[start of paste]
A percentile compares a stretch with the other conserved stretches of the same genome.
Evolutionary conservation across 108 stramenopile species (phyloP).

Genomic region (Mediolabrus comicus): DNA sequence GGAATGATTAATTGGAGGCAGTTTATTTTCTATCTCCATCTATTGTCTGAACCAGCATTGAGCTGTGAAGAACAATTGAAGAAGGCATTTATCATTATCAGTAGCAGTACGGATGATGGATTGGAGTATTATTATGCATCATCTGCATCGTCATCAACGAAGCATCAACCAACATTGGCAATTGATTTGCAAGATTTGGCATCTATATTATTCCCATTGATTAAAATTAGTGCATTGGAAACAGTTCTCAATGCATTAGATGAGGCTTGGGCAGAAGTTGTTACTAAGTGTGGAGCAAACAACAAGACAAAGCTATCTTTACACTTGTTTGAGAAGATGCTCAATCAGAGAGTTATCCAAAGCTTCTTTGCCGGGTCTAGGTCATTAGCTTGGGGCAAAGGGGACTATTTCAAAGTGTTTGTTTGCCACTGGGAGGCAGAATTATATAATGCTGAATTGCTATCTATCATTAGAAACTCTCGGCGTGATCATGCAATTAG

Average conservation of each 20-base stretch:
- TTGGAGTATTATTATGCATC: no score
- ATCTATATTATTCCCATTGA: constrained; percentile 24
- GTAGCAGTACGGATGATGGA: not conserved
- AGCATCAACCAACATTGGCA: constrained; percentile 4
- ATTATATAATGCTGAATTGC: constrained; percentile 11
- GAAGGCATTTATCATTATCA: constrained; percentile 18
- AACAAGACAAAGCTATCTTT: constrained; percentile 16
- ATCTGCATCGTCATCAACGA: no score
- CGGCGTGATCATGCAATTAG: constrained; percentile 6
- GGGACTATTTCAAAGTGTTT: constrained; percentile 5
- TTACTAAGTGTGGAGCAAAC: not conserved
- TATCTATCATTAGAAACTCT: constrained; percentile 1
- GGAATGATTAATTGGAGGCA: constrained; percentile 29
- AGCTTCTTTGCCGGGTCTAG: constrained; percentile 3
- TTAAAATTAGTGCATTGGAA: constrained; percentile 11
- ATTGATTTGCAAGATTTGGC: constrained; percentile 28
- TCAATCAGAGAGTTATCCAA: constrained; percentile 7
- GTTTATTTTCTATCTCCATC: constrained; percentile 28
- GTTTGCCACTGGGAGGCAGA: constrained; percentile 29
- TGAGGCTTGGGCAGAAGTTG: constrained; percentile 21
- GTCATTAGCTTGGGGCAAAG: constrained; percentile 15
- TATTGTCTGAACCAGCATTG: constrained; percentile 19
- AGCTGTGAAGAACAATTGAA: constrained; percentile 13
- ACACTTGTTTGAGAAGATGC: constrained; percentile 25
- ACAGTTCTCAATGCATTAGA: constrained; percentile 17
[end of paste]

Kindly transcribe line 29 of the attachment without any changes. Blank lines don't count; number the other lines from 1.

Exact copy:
- ACAGTTCTCAATGCATTAGA: constrained; percentile 17